Forestry and Agriculture in Brazilian Rainforests. Aaron Anderson Andrew Johnson Tyler McFadden Matt Saiget Karl Smith. Overview. Drivers of land conversion Ecological consequences of forest conversion Current Sustainable methods and Implementation Agroforestry Practices
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Forestry and Agriculture in Brazilian Rainforests
-Land conversion to agriculture releases carbon (Schroth et. al)
-Secondary regrowth on site “re-assimilates part of the carbon released through cutting and burning” (Schrothet. al)
-Carbon accumulation occurs in timber biomass and soil in secondary regrowth and has great potential when combined with agroforestry (Schroth et. al)
-Net productivity related to spatial arrangement
-bearing capacity, nutrient availability -> adjacency, shade, competition or cooperation
Current Sustainable Practices include
Adoption and implementation of sustainable agricultural practices is very slow to to any reason which include:
FAO. 2011. The State of Forests in the Amazon Basin, Congo Basin and Southeast Asia.
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Laurance, W.F., Lovejoy, T.E., Vasconcelos, H., Bruna, E., Didham, R., Stouffer, P.,Gascon, C., Bierregaard, R., Laurance, S.G., Sampaio, E., 2002. Ecosystem decay of Amazonian forest fragments: a 22-year investigation. Conserv. Biol. 16, 605–618.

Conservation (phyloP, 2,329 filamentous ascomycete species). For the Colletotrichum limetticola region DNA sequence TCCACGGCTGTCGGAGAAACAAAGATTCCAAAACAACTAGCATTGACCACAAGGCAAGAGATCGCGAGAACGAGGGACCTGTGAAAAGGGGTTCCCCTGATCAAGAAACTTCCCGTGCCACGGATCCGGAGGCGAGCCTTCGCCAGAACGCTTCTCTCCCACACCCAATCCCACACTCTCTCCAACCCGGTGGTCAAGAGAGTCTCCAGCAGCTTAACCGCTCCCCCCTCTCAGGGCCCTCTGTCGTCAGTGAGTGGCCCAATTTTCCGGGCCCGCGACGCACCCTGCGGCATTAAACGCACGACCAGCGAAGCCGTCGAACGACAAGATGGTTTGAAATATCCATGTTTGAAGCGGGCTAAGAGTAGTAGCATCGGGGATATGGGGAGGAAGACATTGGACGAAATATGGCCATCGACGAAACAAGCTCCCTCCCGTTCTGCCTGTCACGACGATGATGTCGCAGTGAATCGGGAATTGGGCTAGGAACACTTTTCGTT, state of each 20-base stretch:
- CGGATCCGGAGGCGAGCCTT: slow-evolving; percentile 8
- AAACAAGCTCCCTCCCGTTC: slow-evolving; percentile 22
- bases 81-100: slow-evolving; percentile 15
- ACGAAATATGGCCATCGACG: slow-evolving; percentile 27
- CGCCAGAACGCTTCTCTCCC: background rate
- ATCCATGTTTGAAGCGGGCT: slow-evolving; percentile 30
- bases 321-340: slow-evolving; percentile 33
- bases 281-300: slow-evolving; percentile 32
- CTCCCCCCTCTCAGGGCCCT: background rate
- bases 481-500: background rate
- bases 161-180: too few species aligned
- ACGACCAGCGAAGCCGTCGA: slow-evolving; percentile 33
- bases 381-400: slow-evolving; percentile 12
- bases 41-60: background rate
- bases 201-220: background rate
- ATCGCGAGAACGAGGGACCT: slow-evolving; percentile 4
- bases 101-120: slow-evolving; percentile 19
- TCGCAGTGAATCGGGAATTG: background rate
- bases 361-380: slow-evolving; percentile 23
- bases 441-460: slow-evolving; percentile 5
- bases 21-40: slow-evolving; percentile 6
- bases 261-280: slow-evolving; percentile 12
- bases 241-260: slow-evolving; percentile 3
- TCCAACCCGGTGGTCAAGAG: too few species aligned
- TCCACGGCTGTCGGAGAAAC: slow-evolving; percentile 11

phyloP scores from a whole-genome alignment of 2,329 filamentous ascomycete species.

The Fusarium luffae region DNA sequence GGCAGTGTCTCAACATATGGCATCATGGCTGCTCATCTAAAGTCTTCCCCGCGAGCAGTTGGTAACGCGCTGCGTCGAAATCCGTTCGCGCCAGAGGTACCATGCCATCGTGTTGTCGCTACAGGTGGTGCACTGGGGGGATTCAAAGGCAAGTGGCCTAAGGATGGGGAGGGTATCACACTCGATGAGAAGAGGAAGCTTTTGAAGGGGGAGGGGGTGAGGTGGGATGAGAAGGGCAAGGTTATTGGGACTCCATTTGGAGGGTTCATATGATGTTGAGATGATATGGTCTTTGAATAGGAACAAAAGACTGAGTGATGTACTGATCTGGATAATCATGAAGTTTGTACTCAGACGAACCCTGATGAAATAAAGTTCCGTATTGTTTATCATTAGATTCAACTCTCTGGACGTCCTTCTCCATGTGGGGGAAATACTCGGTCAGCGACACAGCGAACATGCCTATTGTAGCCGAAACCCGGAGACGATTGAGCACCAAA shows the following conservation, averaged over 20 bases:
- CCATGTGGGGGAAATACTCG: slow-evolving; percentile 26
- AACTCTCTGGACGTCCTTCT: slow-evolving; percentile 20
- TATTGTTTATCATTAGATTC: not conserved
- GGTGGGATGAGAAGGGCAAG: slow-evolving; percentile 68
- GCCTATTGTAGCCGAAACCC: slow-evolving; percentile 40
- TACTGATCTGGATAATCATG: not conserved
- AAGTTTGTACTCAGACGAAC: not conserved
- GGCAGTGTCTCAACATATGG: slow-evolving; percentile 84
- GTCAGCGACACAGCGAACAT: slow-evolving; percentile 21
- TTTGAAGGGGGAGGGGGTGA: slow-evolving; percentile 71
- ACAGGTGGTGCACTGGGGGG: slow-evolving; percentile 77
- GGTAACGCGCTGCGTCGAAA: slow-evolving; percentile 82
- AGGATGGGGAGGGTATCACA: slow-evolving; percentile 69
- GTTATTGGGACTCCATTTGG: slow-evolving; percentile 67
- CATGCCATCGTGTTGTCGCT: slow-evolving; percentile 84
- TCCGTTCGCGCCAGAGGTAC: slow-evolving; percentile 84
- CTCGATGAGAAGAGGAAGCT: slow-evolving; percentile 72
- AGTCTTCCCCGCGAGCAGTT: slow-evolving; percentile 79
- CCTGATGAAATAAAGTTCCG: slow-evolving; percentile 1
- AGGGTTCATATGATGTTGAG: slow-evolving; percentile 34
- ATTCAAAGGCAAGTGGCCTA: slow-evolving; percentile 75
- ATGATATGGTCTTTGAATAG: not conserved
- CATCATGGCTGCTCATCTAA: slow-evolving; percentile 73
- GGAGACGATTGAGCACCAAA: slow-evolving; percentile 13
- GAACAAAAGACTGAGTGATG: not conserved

Uhl C and Kauffman JB. 1990. Deforestation, fire susceptibility, and potential tree responses to fire in the eastern Amazon. Ecology 71(2): 437-449.
Schroth G., D’Angelo S. A., Teixeira W. G., et. al. Conversion of secondary forest into agroforestry and monoculture plantations in Amazonia: consequences for biomass, litter and soil carbon stocks after 7 years. Forest Ecology and Management [serial online]. 2002; 163(1-3: 131-150. Available: http://www.sciencedirect.com/science/article/pii/S0378112701005370. Accessed 2014 May 27.